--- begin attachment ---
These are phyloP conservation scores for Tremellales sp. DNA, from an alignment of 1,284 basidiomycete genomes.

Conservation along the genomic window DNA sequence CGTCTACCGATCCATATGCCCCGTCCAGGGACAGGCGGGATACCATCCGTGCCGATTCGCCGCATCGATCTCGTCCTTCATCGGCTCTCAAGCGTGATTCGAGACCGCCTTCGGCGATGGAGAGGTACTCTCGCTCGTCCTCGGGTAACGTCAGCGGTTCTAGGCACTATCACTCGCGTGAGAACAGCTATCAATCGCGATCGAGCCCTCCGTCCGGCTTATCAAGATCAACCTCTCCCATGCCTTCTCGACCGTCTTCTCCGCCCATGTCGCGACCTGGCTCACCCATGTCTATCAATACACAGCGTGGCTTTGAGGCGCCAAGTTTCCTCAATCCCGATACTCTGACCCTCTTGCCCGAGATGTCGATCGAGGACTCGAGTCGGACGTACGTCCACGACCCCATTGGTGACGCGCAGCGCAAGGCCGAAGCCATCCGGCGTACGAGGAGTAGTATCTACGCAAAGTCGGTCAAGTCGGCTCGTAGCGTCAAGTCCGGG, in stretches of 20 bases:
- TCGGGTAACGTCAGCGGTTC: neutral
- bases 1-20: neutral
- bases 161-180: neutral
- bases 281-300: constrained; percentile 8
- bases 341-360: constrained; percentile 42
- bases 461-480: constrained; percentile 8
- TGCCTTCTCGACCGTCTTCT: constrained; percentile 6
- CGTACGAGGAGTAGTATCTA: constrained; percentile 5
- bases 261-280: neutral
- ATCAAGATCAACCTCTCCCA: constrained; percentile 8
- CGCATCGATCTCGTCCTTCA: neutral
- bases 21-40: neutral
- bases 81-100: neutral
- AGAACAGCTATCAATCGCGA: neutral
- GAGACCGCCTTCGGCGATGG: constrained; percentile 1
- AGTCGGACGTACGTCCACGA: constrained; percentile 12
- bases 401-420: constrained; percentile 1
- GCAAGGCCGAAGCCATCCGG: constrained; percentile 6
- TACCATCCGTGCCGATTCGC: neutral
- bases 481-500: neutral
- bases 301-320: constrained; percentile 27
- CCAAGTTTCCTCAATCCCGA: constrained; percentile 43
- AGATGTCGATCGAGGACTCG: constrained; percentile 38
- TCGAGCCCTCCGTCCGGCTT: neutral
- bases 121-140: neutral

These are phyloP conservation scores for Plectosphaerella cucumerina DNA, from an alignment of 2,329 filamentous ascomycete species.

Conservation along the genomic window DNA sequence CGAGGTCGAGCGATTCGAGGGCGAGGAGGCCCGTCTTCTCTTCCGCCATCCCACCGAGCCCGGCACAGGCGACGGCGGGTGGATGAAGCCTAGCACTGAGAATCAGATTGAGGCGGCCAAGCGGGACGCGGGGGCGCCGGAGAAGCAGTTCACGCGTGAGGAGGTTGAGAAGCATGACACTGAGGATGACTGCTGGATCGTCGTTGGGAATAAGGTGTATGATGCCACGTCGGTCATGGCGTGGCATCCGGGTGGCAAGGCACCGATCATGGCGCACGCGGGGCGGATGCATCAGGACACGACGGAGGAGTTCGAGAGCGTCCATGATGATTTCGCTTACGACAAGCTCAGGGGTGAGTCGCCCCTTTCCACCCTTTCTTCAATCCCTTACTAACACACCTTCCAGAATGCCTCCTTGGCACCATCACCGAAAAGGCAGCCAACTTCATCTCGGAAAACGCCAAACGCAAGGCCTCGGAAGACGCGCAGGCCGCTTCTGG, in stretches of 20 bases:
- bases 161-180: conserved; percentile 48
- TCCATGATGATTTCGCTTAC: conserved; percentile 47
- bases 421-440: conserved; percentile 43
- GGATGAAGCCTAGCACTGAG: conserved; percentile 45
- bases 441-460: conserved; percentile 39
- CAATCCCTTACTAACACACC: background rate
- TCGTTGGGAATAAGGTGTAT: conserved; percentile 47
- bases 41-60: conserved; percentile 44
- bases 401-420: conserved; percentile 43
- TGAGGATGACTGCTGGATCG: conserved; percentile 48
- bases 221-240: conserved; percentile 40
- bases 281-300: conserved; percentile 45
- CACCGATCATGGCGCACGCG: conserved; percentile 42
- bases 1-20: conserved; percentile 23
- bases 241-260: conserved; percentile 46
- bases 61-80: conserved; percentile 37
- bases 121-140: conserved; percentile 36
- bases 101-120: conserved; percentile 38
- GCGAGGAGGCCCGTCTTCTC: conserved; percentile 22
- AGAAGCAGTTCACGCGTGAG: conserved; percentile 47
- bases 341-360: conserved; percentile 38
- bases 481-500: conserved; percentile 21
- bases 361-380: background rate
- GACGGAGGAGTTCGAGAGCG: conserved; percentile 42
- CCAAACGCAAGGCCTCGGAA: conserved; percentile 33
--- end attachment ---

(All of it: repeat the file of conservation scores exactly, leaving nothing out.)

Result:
These are phyloP conservation scores for Tremellales sp. DNA, from an alignment of 1,284 basidiomycete genomes.

Conservation along the genomic window DNA sequence CGTCTACCGATCCATATGCCCCGTCCAGGGACAGGCGGGATACCATCCGTGCCGATTCGCCGCATCGATCTCGTCCTTCATCGGCTCTCAAGCGTGATTCGAGACCGCCTTCGGCGATGGAGAGGTACTCTCGCTCGTCCTCGGGTAACGTCAGCGGTTCTAGGCACTATCACTCGCGTGAGAACAGCTATCAATCGCGATCGAGCCCTCCGTCCGGCTTATCAAGATCAACCTCTCCCATGCCTTCTCGACCGTCTTCTCCGCCCATGTCGCGACCTGGCTCACCCATGTCTATCAATACACAGCGTGGCTTTGAGGCGCCAAGTTTCCTCAATCCCGATACTCTGACCCTCTTGCCCGAGATGTCGATCGAGGACTCGAGTCGGACGTACGTCCACGACCCCATTGGTGACGCGCAGCGCAAGGCCGAAGCCATCCGGCGTACGAGGAGTAGTATCTACGCAAAGTCGGTCAAGTCGGCTCGTAGCGTCAAGTCCGGG, in stretches of 20 bases:
- TCGGGTAACGTCAGCGGTTC: neutral
- bases 1-20: neutral
- bases 161-180: neutral
- bases 281-300: constrained; percentile 8
- bases 341-360: constrained; percentile 42
- bases 461-480: constrained; percentile 8
- TGCCTTCTCGACCGTCTTCT: constrained; percentile 6
- CGTACGAGGAGTAGTATCTA: constrained; percentile 5
- bases 261-280: neutral
- ATCAAGATCAACCTCTCCCA: constrained; percentile 8
- CGCATCGATCTCGTCCTTCA: neutral
- bases 21-40: neutral
- bases 81-100: neutral
- AGAACAGCTATCAATCGCGA: neutral
- GAGACCGCCTTCGGCGATGG: constrained; percentile 1
- AGTCGGACGTACGTCCACGA: constrained; percentile 12
- bases 401-420: constrained; percentile 1
- GCAAGGCCGAAGCCATCCGG: constrained; percentile 6
- TACCATCCGTGCCGATTCGC: neutral
- bases 481-500: neutral
- bases 301-320: constrained; percentile 27
- CCAAGTTTCCTCAATCCCGA: constrained; percentile 43
- AGATGTCGATCGAGGACTCG: constrained; percentile 38
- TCGAGCCCTCCGTCCGGCTT: neutral
- bases 121-140: neutral

These are phyloP conservation scores for Plectosphaerella cucumerina DNA, from an alignment of 2,329 filamentous ascomycete species.

Conservation along the genomic window DNA sequence CGAGGTCGAGCGATTCGAGGGCGAGGAGGCCCGTCTTCTCTTCCGCCATCCCACCGAGCCCGGCACAGGCGACGGCGGGTGGATGAAGCCTAGCACTGAGAATCAGATTGAGGCGGCCAAGCGGGACGCGGGGGCGCCGGAGAAGCAGTTCACGCGTGAGGAGGTTGAGAAGCATGACACTGAGGATGACTGCTGGATCGTCGTTGGGAATAAGGTGTATGATGCCACGTCGGTCATGGCGTGGCATCCGGGTGGCAAGGCACCGATCATGGCGCACGCGGGGCGGATGCATCAGGACACGACGGAGGAGTTCGAGAGCGTCCATGATGATTTCGCTTACGACAAGCTCAGGGGTGAGTCGCCCCTTTCCACCCTTTCTTCAATCCCTTACTAACACACCTTCCAGAATGCCTCCTTGGCACCATCACCGAAAAGGCAGCCAACTTCATCTCGGAAAACGCCAAACGCAAGGCCTCGGAAGACGCGCAGGCCGCTTCTGG, in stretches of 20 bases:
- bases 161-180: conserved; percentile 48
- TCCATGATGATTTCGCTTAC: conserved; percentile 47
- bases 421-440: conserved; percentile 43
- GGATGAAGCCTAGCACTGAG: conserved; percentile 45
- bases 441-460: conserved; percentile 39
- CAATCCCTTACTAACACACC: background rate
- TCGTTGGGAATAAGGTGTAT: conserved; percentile 47
- bases 41-60: conserved; percentile 44
- bases 401-420: conserved; percentile 43
- TGAGGATGACTGCTGGATCG: conserved; percentile 48
- bases 221-240: conserved; percentile 40
- bases 281-300: conserved; percentile 45
- CACCGATCATGGCGCACGCG: conserved; percentile 42
- bases 1-20: conserved; percentile 23
- bases 241-260: conserved; percentile 46
- bases 61-80: conserved; percentile 37
- bases 121-140: conserved; percentile 36
- bases 101-120: conserved; percentile 38
- GCGAGGAGGCCCGTCTTCTC: conserved; percentile 22
- AGAAGCAGTTCACGCGTGAG: conserved; percentile 47
- bases 341-360: conserved; percentile 38
- bases 481-500: conserved; percentile 21
- bases 361-380: background rate
- GACGGAGGAGTTCGAGAGCG: conserved; percentile 42
- CCAAACGCAAGGCCTCGGAA: conserved; percentile 33